Wednesday, August 8, 2012

Difficult Books, or: The Celestial Emporium of Benevolent Knowledge

Difficult Books, or:
The Celestial Emporium of Benevolent Knowledge

Yesterday, I Facebook-posted a link to a recent Publisher’s Weekly list of ‘The Top Ten Most Difficult Books.”  It’s actually a smushing-together of two five-item lists from PW contributors, which helps account for its perplexing nature.  But not fully.  Here’s the list:

            --Nightwood, Djuna Barnes
            --A Tale of a Tub, Jonathan Swift
            --Phenomenology of Spirit, G. F. Hegel
            --To the Lighthouse, Virginia Woolf
            --Clarissa, Samuel Richardson
            --Finnegan’s Wake, James Joyce
            --Being and Time, Martin Heidegger
            --The Faerie Queene, Edmund Spenser
            --The Making of Americans, Gertrude Stein
            --Women and Men, Joseph McElroy

(Link to full article, which includes ‘explanations’ of why the contributors selected these particular books:

The Difficult Books list makes little sense because it is not based on an agreed-upon definition of what ‘difficult’ means when it comes to books.  ‘Difficult’ because the language is complex and playful and linguistically demanding (Finnegan’s Wake, The Tale of a Tub)?  ‘Difficult’ because the allusions and intertexts require specialized knowledge (The Faerie Queene, The Tale of a Tub)?  ‘Difficult’ because the book is very long and bulky and thus physically hard to read unless you have a Kindle, not to mention the problem of keeping characters and event sequences straight (Clarissa, Women and Men)?  ‘Difficult’ because the style or point-of-view is self-consciously experimental (To the Lighthouse, Nightwood, The Making of Americans)?  ‘Difficult’ because the book in question is a philosophical treatise translated from German (Phenomenology of Spirit, Being and Time)?  Or, as one of my friends so astutely and sarcastically commented, ‘difficult’ because the work is morally disgusting (“I thought Clarissa was hard to read because the protagonist was abducted and raped into anorexia”)?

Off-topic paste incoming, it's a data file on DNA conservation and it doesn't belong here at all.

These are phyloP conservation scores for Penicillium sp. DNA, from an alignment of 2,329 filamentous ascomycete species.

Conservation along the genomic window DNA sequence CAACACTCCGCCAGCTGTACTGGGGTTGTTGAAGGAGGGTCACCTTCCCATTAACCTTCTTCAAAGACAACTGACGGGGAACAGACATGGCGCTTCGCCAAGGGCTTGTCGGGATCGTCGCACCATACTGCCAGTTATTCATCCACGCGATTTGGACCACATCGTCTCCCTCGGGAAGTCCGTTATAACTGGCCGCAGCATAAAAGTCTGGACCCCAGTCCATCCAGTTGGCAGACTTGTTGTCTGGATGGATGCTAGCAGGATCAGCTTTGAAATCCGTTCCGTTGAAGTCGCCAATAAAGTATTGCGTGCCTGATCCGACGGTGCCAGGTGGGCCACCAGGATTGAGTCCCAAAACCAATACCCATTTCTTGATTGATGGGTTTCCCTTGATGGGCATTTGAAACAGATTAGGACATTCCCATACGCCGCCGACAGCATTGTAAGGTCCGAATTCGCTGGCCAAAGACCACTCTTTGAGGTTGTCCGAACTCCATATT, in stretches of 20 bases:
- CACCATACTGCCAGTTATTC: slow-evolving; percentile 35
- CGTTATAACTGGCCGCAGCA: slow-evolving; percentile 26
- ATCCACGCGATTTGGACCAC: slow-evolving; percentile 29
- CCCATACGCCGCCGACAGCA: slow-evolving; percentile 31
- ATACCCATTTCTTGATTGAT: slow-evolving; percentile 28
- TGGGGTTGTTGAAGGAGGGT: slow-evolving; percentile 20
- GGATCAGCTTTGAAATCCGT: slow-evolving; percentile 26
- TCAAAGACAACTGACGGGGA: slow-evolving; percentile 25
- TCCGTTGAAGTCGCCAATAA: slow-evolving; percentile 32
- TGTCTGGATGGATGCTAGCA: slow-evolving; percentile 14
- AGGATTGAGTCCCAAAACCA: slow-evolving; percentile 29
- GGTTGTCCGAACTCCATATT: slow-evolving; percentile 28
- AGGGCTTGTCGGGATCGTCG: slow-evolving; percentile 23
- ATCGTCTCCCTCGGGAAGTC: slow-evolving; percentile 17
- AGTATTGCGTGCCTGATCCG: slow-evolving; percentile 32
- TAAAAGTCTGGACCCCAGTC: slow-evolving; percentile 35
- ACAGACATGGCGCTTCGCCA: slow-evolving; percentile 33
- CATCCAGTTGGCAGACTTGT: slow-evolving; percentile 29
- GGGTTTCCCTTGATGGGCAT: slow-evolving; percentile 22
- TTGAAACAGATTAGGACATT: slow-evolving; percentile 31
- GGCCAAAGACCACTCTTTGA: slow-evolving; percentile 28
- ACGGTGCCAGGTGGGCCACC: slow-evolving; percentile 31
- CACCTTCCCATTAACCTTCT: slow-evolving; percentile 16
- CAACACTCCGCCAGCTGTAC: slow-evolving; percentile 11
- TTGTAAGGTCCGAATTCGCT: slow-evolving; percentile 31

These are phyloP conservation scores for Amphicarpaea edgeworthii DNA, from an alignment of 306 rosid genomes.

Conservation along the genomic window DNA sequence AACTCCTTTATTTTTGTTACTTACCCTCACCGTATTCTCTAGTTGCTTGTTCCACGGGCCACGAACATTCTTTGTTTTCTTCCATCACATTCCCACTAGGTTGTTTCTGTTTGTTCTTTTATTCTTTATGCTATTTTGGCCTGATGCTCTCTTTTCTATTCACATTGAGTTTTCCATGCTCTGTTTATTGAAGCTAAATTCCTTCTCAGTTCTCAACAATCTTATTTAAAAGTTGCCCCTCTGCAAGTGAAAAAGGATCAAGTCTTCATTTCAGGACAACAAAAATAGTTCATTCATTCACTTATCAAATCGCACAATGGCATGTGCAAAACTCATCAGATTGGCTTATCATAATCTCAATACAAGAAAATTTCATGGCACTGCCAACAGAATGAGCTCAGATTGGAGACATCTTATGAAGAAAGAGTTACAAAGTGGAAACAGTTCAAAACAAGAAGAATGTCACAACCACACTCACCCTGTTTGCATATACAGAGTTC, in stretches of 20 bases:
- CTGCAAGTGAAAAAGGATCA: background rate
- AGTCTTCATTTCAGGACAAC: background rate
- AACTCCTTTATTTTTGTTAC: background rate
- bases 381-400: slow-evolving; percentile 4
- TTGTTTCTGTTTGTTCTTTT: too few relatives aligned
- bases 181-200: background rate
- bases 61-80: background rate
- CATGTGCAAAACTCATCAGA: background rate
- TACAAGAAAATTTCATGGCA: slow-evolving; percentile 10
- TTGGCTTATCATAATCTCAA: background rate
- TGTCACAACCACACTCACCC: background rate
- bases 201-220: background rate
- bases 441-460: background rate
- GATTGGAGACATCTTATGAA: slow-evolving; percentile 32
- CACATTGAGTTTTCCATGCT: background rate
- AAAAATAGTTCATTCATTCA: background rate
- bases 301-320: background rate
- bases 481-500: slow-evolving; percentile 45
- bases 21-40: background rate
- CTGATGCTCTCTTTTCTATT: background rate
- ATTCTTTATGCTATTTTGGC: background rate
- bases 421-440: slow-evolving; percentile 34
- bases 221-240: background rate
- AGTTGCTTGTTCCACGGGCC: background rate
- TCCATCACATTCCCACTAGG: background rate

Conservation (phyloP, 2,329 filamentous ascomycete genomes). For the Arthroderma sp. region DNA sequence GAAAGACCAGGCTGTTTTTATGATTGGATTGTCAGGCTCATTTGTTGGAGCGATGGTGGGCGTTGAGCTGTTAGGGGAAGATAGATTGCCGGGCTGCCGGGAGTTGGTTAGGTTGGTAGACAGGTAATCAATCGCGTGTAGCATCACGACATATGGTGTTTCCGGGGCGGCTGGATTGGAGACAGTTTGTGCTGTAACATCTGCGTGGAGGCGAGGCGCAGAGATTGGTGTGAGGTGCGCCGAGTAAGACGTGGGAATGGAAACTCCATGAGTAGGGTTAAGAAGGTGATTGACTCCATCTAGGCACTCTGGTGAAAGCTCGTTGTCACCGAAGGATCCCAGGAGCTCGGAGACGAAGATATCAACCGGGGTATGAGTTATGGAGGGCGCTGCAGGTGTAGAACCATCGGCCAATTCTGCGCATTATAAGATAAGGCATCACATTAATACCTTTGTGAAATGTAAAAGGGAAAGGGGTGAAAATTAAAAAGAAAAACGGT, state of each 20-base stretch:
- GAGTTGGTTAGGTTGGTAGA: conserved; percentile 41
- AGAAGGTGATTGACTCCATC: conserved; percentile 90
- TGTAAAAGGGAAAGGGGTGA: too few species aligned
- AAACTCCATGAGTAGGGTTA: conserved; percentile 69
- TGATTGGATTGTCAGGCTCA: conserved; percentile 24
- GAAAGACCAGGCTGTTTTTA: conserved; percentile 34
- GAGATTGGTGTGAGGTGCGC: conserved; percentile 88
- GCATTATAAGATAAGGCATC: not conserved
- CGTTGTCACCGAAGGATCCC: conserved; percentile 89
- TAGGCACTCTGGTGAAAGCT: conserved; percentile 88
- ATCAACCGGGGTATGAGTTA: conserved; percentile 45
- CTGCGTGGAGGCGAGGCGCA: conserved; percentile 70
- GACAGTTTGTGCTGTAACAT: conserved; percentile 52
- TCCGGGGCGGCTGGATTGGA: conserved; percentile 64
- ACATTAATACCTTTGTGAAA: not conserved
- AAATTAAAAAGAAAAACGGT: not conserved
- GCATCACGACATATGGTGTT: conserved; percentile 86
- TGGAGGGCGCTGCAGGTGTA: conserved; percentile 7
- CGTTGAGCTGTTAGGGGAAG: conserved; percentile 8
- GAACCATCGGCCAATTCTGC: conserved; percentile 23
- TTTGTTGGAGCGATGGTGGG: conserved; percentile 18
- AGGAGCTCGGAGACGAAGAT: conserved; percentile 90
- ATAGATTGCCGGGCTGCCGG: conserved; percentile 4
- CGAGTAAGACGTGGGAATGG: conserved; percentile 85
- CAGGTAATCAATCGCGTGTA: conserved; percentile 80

What we have with the PW Difficult Books list is a wonderful example of the ill-posed question (tacit in this case:  ‘what are difficult books’ cannot be answered without first defining ‘difficult’) that generates category confusion and subsequent logical chaos.  The best example of category confusion I know can be found in The Celestial Emporium of Benevolent Knowledge, a nonexistent treatise invented by Jorge Luis Borges in his 1942 essay, “The Analytical Language of John Wilkins.”  The fictional Chinese encyclopedia classifies animals in the following way: